By Jason Mugizi
Conflicted commentary?, “However, the same commentators didn’t come out to condemn one of the presidential candidates for staying away from the presidential debate ahead of 2016 elections. It was okay then”
It can’t be gainsaid that Uganda is a country that is in dire need for a candid, sober and comprehensive national conversation, and therefore all genuine efforts that are vectored towards such a direction are a welcome input. A presumptuous group called the elders’ forum is making an attempt at this.
There is evident social disharmony and antipathy among the population. There is a general feeling that a group of individuals have unreasonable access and unfair dominance of opportunities and privileges in government.
There is mounting social tensions and struggle for resources, most notably land. This partly explains why there is a commission of inquiry into land matters chaired by a powerful Justice Catherine Bamugereire of the court of appeal. The recent illegal land eviction of low end citizens from a suburb of Lusanja in Wakiso speaks to this fact.
There are innumerable cases of dehumanizing evictions(often carried out night) where the downtrodden have been unjustly deprived of their means of their means of survival by uncouth rich men, highly powerful people with the aid of perfidious city lawyers, police and courts of law. On this list, add the fact that wetlands and other public spaces are in most notable cases, commandeered by private powerful individuals that are ensconced to state power.
Political competition and contestation for power has become toxic. One of the leaders of this country is on record for making condescending writings and berating the opposition calling them all sorts of derogatory names.
The recent trend of events and general outlook of our politics portray visible instrumental use of state apparatus and court processes to unduly inconvenience political opponents, the use of outright brute force notwithstanding.
Parliament, a supposed institution for sober and intellectual discussion has been bastardized by the vexatious use of overwhelming numbers by the ruling party members to serve self and surpass reason. Such intransigence is why sections of the infamous constitutional amendment bill number 1 of 2016 (Magyezi bill) were invalidated by the constitutional court as repugnant to the parent law (constitution).
There is runaway unemployment and desperation, endemic corruption among others, and such call for an honest dialogue about how to get from where we are.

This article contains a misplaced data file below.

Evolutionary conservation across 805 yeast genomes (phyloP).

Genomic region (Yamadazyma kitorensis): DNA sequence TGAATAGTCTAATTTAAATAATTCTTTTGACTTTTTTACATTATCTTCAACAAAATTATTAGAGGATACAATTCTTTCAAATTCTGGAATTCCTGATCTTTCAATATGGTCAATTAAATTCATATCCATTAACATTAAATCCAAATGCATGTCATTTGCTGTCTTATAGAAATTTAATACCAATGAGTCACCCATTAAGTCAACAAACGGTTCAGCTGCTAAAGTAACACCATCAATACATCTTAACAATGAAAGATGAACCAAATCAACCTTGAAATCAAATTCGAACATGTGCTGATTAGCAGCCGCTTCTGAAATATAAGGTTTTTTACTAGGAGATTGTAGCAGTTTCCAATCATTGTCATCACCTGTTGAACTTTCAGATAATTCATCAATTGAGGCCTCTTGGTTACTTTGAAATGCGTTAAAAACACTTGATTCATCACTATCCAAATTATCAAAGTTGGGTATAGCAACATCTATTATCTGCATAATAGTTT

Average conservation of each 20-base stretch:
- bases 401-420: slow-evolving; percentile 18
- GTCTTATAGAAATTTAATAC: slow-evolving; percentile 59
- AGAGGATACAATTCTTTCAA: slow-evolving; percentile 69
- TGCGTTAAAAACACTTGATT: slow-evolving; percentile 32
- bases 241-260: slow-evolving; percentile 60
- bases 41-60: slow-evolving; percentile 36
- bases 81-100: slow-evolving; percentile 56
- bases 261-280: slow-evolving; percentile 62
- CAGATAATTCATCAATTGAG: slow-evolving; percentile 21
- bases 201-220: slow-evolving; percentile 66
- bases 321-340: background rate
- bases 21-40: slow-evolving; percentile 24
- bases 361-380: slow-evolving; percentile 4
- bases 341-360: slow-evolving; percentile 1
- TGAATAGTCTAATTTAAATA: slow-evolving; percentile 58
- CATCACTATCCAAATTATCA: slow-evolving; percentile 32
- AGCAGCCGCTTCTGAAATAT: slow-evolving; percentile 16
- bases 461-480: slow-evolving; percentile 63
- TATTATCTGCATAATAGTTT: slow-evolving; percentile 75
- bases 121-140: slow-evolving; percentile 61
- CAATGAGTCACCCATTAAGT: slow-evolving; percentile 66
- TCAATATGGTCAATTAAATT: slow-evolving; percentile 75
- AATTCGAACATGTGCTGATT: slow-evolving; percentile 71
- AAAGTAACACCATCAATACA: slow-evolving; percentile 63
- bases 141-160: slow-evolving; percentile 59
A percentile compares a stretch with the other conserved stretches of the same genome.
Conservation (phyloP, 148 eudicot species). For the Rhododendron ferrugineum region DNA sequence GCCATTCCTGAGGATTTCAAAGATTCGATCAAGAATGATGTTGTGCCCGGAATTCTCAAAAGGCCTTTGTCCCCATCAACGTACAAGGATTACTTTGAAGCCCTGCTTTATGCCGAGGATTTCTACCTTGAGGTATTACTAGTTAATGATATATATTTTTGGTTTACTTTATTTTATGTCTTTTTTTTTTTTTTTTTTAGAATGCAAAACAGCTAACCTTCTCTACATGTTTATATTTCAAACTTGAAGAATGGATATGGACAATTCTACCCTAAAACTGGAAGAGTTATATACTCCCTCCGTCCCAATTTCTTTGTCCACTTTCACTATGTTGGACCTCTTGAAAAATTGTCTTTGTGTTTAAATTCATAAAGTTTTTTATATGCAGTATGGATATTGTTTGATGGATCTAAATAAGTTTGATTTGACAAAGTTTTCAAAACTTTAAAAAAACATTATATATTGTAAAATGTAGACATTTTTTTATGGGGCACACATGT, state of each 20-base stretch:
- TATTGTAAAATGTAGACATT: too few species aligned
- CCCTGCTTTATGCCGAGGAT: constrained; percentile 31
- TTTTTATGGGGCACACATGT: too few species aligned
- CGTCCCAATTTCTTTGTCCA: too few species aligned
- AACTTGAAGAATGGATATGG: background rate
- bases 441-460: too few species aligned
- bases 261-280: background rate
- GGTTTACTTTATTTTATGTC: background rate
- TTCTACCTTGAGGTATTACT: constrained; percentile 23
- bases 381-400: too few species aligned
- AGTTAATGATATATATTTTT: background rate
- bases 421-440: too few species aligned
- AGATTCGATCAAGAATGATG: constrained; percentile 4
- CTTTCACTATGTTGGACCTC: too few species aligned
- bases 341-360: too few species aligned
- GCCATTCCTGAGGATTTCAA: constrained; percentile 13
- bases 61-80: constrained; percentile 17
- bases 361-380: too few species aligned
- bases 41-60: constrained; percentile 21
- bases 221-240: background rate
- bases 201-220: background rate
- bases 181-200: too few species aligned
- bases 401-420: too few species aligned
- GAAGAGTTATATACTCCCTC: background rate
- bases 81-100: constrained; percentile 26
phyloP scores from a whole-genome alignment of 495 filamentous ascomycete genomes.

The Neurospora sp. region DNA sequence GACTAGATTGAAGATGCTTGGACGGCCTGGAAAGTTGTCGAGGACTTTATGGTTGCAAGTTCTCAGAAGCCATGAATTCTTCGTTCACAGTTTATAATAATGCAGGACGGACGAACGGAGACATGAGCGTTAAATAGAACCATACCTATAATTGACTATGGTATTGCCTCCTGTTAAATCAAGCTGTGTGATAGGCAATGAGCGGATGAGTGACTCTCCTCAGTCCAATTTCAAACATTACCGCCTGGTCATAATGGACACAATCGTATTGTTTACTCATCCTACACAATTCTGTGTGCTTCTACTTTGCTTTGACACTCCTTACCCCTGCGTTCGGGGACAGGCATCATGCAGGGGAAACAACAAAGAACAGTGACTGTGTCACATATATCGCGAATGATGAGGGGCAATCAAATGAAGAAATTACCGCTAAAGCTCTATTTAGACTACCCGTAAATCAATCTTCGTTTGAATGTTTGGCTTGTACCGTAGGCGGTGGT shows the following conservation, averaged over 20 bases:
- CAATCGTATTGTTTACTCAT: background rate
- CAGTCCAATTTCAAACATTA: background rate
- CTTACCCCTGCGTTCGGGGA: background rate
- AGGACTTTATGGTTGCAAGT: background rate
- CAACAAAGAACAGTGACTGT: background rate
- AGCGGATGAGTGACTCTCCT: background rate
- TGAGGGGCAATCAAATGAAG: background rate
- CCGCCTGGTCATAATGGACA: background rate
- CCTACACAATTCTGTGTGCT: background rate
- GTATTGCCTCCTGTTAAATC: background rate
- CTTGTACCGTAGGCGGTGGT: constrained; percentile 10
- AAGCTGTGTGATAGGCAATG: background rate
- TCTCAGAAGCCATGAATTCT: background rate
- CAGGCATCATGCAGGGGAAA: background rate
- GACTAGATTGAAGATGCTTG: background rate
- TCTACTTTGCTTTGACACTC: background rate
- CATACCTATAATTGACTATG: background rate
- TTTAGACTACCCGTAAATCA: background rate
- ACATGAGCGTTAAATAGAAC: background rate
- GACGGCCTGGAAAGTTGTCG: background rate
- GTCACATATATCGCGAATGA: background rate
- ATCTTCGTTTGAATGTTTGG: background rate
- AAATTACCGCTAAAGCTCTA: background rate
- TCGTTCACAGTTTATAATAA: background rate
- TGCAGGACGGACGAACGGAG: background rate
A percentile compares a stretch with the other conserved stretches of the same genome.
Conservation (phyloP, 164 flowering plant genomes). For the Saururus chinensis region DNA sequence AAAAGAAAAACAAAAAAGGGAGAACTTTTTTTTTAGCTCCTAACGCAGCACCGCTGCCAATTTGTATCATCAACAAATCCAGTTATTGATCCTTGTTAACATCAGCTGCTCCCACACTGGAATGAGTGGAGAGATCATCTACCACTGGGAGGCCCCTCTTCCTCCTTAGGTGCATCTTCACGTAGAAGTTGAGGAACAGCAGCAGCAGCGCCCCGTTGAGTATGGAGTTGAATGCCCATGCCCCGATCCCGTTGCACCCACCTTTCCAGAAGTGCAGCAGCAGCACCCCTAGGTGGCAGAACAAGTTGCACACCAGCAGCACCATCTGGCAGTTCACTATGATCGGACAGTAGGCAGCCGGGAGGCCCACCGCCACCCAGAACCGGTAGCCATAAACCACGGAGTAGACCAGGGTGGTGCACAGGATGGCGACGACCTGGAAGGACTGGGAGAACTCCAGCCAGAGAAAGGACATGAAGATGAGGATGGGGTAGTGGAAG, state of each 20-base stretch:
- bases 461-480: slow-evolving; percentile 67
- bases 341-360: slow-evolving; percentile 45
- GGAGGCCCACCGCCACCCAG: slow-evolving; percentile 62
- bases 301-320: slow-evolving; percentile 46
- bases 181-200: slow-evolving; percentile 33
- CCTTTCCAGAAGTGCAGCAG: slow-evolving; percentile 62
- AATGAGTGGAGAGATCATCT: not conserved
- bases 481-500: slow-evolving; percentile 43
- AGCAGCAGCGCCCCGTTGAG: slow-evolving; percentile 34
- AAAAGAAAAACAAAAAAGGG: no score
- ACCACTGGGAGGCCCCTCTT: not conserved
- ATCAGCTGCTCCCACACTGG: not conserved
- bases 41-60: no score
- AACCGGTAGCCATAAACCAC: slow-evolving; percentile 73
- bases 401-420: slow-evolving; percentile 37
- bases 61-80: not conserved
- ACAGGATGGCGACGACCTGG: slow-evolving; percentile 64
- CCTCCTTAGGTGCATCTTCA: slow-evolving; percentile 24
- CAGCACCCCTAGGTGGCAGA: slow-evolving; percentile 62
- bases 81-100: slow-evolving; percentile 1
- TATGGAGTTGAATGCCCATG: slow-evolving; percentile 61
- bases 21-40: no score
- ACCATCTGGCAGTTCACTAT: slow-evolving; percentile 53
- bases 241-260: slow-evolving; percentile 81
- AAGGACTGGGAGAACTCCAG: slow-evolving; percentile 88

Therefore the Interparty organization for dialogue (IPOD) can be one avenue for conducting a meaningful conversation about Uganda’s past, present and future. IPOD brings together parties with representation in parliament including the Justice forum which has only one Member of Parliament,Mr. Asuman Basalirwa
The much anticipated IPOD summit happened on 12th December 2018 without the presence of Uganda’s official opposition political party, the Forum for Democratic Change (FDC) which boldly laid down its reasons for shunning what has been described by some commentators as a paparazzi show.
Other parties include the National Resistance Movement (NRM), Democratic Party (DP), and the Uganda People’s Congress (UPC).
UPC has one of its members(Hon Betty AMongi) serving in the cabinet as a minister for lands while her husband, Jimmy Akena’s presidency is contested and viewed by a section of members as illegitimate with court yet to fully determine his fate at the helm of the party, which is admittedly become a shadow of its past.
FDC enlisted reasons which among others included; abuse of human rights including blocking its scheduled activities in Kasese,Rukungiri and Mbarara.FDC also noted that there had not been adequate time for the IPOD council to deliberate on the four thematic areas that formed the agenda for the summit. The summit is supposed to ratify earlier on agreed decisions and not having detailed discussions.
And indeed, the FDC was vindicated because at the end of the summit, there was no communiqué put in in the open.
FDC’s refusal to go to the summit was welcomed with castigation and tones of ridicule by some politicians and others trading under the label of commentators. They feel that FDC should have gone to IPOD to make its case arguing that it was a missed opportunity.
However, the same commentators didn’t come out to condemn one of the presidential candidates for staying away from the presidential debate ahead of 2016 elections. It was okay then. Isn’t this being double standard?
Such opinions, however thoughtful they may be serve to suggest that FDC should have gone to IPOD to beg for rights that are already guaranteed by the 1995 constitution of Uganda, some of them in Article 29.
If I may ask, what did the meeting between presidential candidates held after 2006 achieve?
The failure by the summit to come up with resolutions nearly reduced the occasion a social gathering of passive talking. The body language of some actors from the opposition looked star-struck after meeting the president; their ear to ear smiles said it all.
The reassurance by the president in his lecture that day, that he will not leave the stage until he achieves the broader African Vision should be a wakeup call for change seeking like minds to evolve out of party headquarters and meetings in air conditioned offices, work on a long lasting formulae for the value of X.
At the end of the day, FDC was the winner. Conversations should be meaningful with guarantees on a clear implementation of the outcome.
The author is a student at the Law Development Centre, and a sociopolitical critic.